If Romney was proactive in acquiring advanced protections at inflated costs, the habit may have come from his experience running the Salt Lake City Winter Olympics in 2002. On the heels of the 9/11 attacks, the Utah Games were the first Olympics in America since a bombing of the Summer Olympics in Atlanta six years earlier resulted in one death and more than 100 injuries. As such, a reported $225 million—more than twice the security budget for the 1996 Games—was spent shielding Salt Lake City from evildoers.
As governor of Massachusetts, Romney co-chaired homeland security task forces for both the White House and the National Governors Association, and ushered in a culture of intensive data sharing between intelligence agencies. Most significantly, he facilitated the opening of two Massachusetts fusion centers, then some of the first of their kind to synthesize interagency surveillance and counterterrorism initiatives. In constructing its web, the state awarded fusion center software contracts to Raytheon, a major campaign donor that went on to pump nearly $150,000 into Romney’s 2012 run for president.
After spending $40 million on homeland security between 9/11 and his entering office, Massachusetts under Romney used more than $500 million in grants from the Department of Homeland Security to beef up protection statewide. This earned the governor the affection of federal officials such as Joshua Filler, a former DHS director who later told Huffington Post, “Of all the governors that we worked with, [Romney] was by far one of the most proactive and engaged in the country.” All this as Romney cut more than $100 million in state aid to municipalities, and as the commonwealth lost more than 1,000 first responders due to budget cuts during his tenure.
Following the frigid protest on the waterfront last week, activists joined members of the media and Boston 2024 boosters for a conversation inside the ICA auditorium. Moderated by Joanna Weiss and Dante Ramos of the Boston Globe Op-Ed page, the event featured Chris Dempsey, a co-chair of the group No Boston Olympics, advocating in one corner, and Juliette Kayyem, a recent Democratic candidate for governor of Massachusetts, in the other.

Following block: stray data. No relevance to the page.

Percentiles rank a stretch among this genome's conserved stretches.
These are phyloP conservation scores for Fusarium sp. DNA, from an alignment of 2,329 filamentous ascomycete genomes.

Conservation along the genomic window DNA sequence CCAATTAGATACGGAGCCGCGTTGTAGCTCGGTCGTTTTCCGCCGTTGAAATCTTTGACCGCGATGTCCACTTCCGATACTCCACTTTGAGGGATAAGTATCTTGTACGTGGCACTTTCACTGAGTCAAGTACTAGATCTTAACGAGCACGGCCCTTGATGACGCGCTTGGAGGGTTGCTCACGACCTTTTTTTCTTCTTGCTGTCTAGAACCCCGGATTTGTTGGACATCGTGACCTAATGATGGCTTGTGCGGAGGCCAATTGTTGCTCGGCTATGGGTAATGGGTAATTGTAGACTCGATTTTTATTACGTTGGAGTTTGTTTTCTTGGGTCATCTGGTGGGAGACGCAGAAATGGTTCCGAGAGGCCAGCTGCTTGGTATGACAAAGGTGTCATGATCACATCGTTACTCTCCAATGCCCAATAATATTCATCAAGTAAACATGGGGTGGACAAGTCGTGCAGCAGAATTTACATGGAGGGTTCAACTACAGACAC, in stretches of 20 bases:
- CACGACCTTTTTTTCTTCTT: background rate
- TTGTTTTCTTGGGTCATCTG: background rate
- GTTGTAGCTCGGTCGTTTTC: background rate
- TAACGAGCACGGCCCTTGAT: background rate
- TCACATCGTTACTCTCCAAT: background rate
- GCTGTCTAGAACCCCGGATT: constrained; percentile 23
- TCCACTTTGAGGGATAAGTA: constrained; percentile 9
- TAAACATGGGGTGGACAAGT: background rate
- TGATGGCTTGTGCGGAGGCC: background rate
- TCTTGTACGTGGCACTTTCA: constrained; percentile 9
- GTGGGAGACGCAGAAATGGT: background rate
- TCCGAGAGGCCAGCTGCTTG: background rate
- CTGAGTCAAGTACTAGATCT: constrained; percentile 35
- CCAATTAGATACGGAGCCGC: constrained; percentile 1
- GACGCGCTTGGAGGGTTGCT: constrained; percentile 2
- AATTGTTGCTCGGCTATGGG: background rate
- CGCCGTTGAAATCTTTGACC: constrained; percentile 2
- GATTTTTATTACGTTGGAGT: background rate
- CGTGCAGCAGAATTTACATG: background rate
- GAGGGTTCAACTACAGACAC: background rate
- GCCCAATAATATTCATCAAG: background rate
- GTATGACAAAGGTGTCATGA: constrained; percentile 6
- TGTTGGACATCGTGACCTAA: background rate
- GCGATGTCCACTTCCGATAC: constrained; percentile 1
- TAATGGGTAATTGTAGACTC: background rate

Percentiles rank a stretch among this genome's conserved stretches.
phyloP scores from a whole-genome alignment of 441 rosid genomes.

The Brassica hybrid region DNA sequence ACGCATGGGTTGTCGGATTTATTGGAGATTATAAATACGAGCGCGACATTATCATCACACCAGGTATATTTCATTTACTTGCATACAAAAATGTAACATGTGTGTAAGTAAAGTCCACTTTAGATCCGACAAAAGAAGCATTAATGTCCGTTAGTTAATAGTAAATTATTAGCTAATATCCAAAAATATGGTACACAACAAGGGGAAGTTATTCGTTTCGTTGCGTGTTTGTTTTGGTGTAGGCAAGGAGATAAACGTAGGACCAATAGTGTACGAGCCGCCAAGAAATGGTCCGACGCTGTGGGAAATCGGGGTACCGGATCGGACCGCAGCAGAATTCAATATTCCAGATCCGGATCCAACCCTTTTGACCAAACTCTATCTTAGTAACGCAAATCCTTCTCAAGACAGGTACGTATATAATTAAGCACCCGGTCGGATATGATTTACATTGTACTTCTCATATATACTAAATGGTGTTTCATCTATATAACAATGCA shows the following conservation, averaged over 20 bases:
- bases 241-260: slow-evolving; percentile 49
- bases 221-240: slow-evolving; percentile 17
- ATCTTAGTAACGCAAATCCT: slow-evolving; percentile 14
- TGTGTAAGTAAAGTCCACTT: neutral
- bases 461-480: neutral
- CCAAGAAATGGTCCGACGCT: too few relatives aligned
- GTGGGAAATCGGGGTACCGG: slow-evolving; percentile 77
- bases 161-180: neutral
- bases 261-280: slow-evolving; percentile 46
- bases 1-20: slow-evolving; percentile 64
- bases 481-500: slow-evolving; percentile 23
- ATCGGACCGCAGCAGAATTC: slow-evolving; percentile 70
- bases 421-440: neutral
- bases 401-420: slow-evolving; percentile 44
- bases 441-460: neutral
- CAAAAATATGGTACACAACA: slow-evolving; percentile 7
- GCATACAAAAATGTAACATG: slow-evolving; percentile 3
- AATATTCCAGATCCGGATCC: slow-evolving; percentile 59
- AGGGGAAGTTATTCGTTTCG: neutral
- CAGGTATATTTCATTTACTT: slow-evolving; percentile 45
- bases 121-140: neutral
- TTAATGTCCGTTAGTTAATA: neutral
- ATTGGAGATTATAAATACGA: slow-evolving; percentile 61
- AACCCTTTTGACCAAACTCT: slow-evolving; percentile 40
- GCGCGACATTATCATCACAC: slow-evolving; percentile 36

It’s telling that Kayyem, of all the sports and business honchos on the nonprofit’s executive team, was chosen to represent Boston 2024. A public safety and homeland security expert under Massachusetts Governor Deval Patrick, she also served as an assistant secretary for intergovernmental affairs at the DHS, and is a lecturer on public policy at Harvard’s Kennedy School of Government. Kayyem has attended the Olympic Games five times, and has helped author security plans for previous bids. Five months before announcing her run for office last year, she gave a speech to the International Centre for Sport Securitytitled, “The Future of Sport Security and Technology.”
For her failed gubernatorial push, Kayyem raised hundreds of thousands of dollars from attorneys, and was noted in the media for also tapping Hollywood executives and honchos like Ted Danson. In light of her joining the security and innovation arm of Boston 2024 however, it’s worth noting how the safety establishment—and individuals within it who profit off of metastasized surveillance—cushioned her coffers as well. Among those who contributed:
- Executives from Booz Allen Hamilton, the former employer of whistleblower Edward Snowden, cut checks totaling $2,000, half of which came from the security contractor’s Vice President Thad Allen.
- Attorneys from WilmerHale, a law firm that handles, among other things, national security and government contracts, gave $18,000 to the Kayyem campaign. Among their generous attorneys: Jamie Gorelick, who chairs the WilmerHale Defense, National Security and Government Contracts Practice Group.
- Former national security colleagues of Kayyem’s, who, along with federal officials—including the assistant secretary for intergovernmental affairs at the DHS—gave more than $2,000.
There’s also another $800 from the Virginia-based Council on Cybersecurity, $500 from an attorney at the USOC, and thousands of dollars more from other firms that do intelligence work. Even the head of the security team at the Isabella Stewart Gardner Museum, one of the most secure small institutions on the planet due to the legendary heist there in 1990, gave Kayyem $350. She won’t get a chance to return the favors as governor, but in her role as an Olympic organizer, other opportunities may lie ahead.
In debating Dempsey of No Boston Olympics at the Globe forum, Kayyem conceded that she had not yet perused the entire 2024 proposal. Her primary familiarity, rather, is with facets related to “technology,” “sustainability,” and “innovation,” buzzwords she riffed on variantly in excess of a dozen times while describing a Boston Games designed “for the kids,” and driven by a “progressive agenda.” Kayyem wasn’t asked about safety expenses, but a comment furnished to the Dig by Boston 2024 reflects the nonprofit’s position.